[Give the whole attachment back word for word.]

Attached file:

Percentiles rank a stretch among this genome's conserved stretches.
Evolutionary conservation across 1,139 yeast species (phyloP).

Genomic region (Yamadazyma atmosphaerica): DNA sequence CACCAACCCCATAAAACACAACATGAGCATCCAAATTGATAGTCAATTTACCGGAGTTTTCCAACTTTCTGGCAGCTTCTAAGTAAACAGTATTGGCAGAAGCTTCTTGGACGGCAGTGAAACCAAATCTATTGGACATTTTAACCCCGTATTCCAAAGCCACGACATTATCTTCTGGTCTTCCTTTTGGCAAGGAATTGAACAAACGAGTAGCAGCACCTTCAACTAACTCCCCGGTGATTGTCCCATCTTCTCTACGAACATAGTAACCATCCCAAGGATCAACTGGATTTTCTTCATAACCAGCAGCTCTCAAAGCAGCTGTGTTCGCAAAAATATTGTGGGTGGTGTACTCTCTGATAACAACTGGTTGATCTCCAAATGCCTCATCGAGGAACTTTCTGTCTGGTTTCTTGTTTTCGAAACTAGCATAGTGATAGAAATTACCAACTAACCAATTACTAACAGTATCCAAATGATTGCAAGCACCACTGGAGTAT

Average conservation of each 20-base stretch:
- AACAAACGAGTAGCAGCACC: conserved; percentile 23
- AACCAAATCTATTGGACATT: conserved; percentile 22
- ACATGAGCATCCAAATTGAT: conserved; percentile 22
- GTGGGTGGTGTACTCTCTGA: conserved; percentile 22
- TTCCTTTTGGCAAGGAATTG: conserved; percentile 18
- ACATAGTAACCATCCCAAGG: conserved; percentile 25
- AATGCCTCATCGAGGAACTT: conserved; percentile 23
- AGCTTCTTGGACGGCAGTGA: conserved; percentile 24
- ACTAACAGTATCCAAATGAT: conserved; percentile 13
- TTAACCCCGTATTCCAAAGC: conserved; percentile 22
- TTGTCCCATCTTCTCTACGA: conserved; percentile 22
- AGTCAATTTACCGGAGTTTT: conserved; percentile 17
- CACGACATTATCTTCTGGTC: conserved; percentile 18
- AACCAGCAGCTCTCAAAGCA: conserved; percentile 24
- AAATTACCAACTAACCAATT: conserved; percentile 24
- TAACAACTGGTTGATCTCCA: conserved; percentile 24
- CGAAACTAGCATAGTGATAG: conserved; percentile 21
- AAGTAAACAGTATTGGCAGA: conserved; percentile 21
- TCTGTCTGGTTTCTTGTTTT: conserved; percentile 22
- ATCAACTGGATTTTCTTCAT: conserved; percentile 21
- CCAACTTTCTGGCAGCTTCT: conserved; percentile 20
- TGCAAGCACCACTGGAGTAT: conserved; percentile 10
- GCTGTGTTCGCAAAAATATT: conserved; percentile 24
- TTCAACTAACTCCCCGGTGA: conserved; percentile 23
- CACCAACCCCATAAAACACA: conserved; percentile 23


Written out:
Percentiles rank a stretch among this genome's conserved stretches.
Evolutionary conservation across 1,139 yeast species (phyloP).

Genomic region (Yamadazyma atmosphaerica): DNA sequence CACCAACCCCATAAAACACAACATGAGCATCCAAATTGATAGTCAATTTACCGGAGTTTTCCAACTTTCTGGCAGCTTCTAAGTAAACAGTATTGGCAGAAGCTTCTTGGACGGCAGTGAAACCAAATCTATTGGACATTTTAACCCCGTATTCCAAAGCCACGACATTATCTTCTGGTCTTCCTTTTGGCAAGGAATTGAACAAACGAGTAGCAGCACCTTCAACTAACTCCCCGGTGATTGTCCCATCTTCTCTACGAACATAGTAACCATCCCAAGGATCAACTGGATTTTCTTCATAACCAGCAGCTCTCAAAGCAGCTGTGTTCGCAAAAATATTGTGGGTGGTGTACTCTCTGATAACAACTGGTTGATCTCCAAATGCCTCATCGAGGAACTTTCTGTCTGGTTTCTTGTTTTCGAAACTAGCATAGTGATAGAAATTACCAACTAACCAATTACTAACAGTATCCAAATGATTGCAAGCACCACTGGAGTAT

Average conservation of each 20-base stretch:
- AACAAACGAGTAGCAGCACC: conserved; percentile 23
- AACCAAATCTATTGGACATT: conserved; percentile 22
- ACATGAGCATCCAAATTGAT: conserved; percentile 22
- GTGGGTGGTGTACTCTCTGA: conserved; percentile 22
- TTCCTTTTGGCAAGGAATTG: conserved; percentile 18
- ACATAGTAACCATCCCAAGG: conserved; percentile 25
- AATGCCTCATCGAGGAACTT: conserved; percentile 23
- AGCTTCTTGGACGGCAGTGA: conserved; percentile 24
- ACTAACAGTATCCAAATGAT: conserved; percentile 13
- TTAACCCCGTATTCCAAAGC: conserved; percentile 22
- TTGTCCCATCTTCTCTACGA: conserved; percentile 22
- AGTCAATTTACCGGAGTTTT: conserved; percentile 17
- CACGACATTATCTTCTGGTC: conserved; percentile 18
- AACCAGCAGCTCTCAAAGCA: conserved; percentile 24
- AAATTACCAACTAACCAATT: conserved; percentile 24
- TAACAACTGGTTGATCTCCA: conserved; percentile 24
- CGAAACTAGCATAGTGATAG: conserved; percentile 21
- AAGTAAACAGTATTGGCAGA: conserved; percentile 21
- TCTGTCTGGTTTCTTGTTTT: conserved; percentile 22
- ATCAACTGGATTTTCTTCAT: conserved; percentile 21
- CCAACTTTCTGGCAGCTTCT: conserved; percentile 20
- TGCAAGCACCACTGGAGTAT: conserved; percentile 10
- GCTGTGTTCGCAAAAATATT: conserved; percentile 24
- TTCAACTAACTCCCCGGTGA: conserved; percentile 23
- CACCAACCCCATAAAACACA: conserved; percentile 23